Philosopher and educator Alexander Campbell Fraser was born on 3 September 1819. He was the eldest son of Reverend Hugh Fraser the parish minister of Ardchattan in Argyllshire and Maria Helen the daughter of a neighbouring laird. After years of home schooling, Alexander entered the University of Glasgow at fourteen. He stayed there for one term before moving on to the University of Edinburgh in 1834, where he attended Sir William Hamilton’s inaugural lecture as Professor of Logic. Fraser later attended Hamilton’s metaphysics classes, in addition to courses in divinity under the lectureship of Thomas Chalmers (about whom Fraser would later write a critical review in the North British Review). When Chalmers became the leader of the Free Church of Scotland during the 1843 Disruption, a schismatic period within the Scottish church. Fraser followed his teacher’s footsteps and seceded to the newly founded church.
In 1844 Fraser was ordained a minister of the Free Church in Cramond just outside of Edinburgh, although he left the post two years later to take up an academic position within the church’s theological college. Fraser held his teaching position in the college until 1856 when Hamilton’s death opened up the chair of Logic at the University of Edinburgh. The ‘struggle’ for the chair ‘formed something of an episode in the domestic history of Scottish philosophy’ one biographer writes. This struggle has often been painted in terms of Hegelian and Scottish colours. Fraser’s competitor for the chair J. F. Ferrier who was a professor at St. Andrew’s at the time was widely considered the more distinguished philosopher.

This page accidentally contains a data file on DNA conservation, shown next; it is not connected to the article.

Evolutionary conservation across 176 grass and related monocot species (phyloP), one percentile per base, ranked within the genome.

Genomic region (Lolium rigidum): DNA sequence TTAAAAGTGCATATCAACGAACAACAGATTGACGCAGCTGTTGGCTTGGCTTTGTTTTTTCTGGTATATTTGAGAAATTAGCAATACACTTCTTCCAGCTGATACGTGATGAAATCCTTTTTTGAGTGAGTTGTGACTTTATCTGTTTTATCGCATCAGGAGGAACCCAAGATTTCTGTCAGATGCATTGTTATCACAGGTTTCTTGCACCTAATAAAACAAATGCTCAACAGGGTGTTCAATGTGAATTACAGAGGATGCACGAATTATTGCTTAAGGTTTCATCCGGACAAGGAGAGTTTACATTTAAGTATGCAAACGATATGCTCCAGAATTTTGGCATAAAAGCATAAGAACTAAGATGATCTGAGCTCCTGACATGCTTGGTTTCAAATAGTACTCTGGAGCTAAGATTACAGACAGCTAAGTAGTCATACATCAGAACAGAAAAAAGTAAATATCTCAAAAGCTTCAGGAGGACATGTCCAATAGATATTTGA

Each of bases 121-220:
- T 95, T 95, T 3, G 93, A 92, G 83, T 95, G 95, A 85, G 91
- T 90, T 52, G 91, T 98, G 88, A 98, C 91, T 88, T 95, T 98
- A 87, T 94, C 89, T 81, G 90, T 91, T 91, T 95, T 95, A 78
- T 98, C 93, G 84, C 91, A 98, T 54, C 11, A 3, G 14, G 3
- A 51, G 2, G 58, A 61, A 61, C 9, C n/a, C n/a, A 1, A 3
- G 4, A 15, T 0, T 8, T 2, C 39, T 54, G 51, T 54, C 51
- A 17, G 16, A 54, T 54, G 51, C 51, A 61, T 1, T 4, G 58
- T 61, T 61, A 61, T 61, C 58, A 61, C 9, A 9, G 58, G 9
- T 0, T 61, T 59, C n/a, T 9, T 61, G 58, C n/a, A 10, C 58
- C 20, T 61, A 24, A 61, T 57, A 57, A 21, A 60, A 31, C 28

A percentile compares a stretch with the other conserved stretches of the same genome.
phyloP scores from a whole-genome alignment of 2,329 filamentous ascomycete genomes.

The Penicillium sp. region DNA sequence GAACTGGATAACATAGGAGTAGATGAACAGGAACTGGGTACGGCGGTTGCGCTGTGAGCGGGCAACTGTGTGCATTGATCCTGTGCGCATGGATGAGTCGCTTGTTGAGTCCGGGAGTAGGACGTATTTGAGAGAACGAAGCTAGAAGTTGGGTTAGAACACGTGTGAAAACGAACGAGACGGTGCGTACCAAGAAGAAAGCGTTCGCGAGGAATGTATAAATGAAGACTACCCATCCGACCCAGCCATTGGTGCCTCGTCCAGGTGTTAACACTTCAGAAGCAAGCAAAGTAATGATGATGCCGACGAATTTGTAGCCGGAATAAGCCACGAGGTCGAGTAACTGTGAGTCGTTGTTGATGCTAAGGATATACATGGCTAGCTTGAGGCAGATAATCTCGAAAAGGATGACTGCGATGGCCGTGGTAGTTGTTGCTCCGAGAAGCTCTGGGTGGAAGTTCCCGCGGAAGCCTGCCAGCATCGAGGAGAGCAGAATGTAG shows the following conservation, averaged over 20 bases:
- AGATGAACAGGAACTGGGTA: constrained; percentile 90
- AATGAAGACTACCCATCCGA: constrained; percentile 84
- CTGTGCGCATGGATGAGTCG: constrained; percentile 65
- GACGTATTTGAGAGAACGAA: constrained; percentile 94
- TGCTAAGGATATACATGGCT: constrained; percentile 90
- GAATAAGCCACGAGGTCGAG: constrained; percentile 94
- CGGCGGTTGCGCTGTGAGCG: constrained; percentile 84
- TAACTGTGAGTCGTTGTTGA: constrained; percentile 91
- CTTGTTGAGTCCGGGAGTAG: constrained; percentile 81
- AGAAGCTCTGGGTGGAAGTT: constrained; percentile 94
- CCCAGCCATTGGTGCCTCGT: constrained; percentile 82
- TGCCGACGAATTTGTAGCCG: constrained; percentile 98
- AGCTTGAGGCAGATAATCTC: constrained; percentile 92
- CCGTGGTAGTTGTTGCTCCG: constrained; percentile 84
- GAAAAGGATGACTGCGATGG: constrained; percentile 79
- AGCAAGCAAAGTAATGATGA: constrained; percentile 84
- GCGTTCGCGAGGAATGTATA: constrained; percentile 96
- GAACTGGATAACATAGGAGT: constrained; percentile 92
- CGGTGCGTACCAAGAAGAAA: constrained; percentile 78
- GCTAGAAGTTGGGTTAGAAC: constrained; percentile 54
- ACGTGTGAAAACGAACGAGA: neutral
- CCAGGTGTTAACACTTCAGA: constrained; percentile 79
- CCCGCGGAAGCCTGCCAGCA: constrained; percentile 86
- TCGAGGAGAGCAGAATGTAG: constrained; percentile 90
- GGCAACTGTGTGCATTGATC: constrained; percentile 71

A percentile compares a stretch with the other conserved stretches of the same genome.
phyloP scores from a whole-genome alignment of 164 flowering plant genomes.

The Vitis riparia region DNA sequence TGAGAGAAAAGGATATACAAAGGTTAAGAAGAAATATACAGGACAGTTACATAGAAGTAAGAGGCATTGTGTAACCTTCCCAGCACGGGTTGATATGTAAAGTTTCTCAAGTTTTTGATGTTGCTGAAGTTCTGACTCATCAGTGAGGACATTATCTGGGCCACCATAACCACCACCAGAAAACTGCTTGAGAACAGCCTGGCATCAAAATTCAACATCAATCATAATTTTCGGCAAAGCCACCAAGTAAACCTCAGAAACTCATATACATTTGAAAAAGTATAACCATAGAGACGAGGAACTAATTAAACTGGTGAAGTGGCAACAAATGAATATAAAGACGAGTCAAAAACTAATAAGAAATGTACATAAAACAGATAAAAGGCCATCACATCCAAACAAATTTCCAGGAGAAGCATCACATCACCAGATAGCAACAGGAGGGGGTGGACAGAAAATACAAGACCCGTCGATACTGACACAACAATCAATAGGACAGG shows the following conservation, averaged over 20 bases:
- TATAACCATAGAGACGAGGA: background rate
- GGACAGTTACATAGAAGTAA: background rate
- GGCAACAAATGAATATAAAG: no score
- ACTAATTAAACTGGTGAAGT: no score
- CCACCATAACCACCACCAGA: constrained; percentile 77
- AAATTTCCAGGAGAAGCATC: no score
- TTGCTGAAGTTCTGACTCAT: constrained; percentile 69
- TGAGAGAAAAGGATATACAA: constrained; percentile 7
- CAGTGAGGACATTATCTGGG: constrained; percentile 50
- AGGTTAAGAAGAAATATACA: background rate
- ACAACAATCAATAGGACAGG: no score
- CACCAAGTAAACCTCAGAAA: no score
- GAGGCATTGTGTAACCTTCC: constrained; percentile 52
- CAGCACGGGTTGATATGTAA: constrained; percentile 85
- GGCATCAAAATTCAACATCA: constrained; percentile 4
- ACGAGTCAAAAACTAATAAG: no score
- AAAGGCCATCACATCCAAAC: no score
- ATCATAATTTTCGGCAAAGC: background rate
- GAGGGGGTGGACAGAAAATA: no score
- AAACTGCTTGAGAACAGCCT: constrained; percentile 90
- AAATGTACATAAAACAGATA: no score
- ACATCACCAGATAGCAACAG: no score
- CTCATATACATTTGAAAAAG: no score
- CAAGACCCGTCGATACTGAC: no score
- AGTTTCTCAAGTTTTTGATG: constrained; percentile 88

Denominational issues however came to the fore as town councillors who had ultimate control over the post were subjected to a ‘war of pamphlets’ written by supporters of both Fraser and Ferrier. In particular opponents of Ferrier focused on his seemingly Hegelian affinities. Meanwhile, Fraser was well supported by Dr. John Cairns who wrote The Scottish Philosophy: A Vindication and Reply and Examination of Ferrier’s Theory of Knowing and Being as a critique of Ferrier. Fraser’s academic history as a student of Hamilton’s a had given him a reputation for advocating a version of Idealism built upon Thomas Reid’s Common Sense philosophy. The Logic chair was widely expected to be held by someone who would continue to represent this brand of national philosophy. On 15 July Fraser was elected to the Logic chair and filled the post for thirty-five years.
Fraser was seen by his contemporaries as the last link to the Common Sense school of thought as well as the empirical schools of philosophy that had underpinned it. A biography written after his death by Professor Pringle-Pattison says:
The death of Professor Campbell Fraser in his ninety-sixth year severs the last link which connected our British philosophy of today with its own origins in the thirties and forties of the preceding century….Fraser saw the rise and decline of Hamilton’s influence and watched the older English empiricism of Mill take on the larger outlines of Spencerian evolutionism.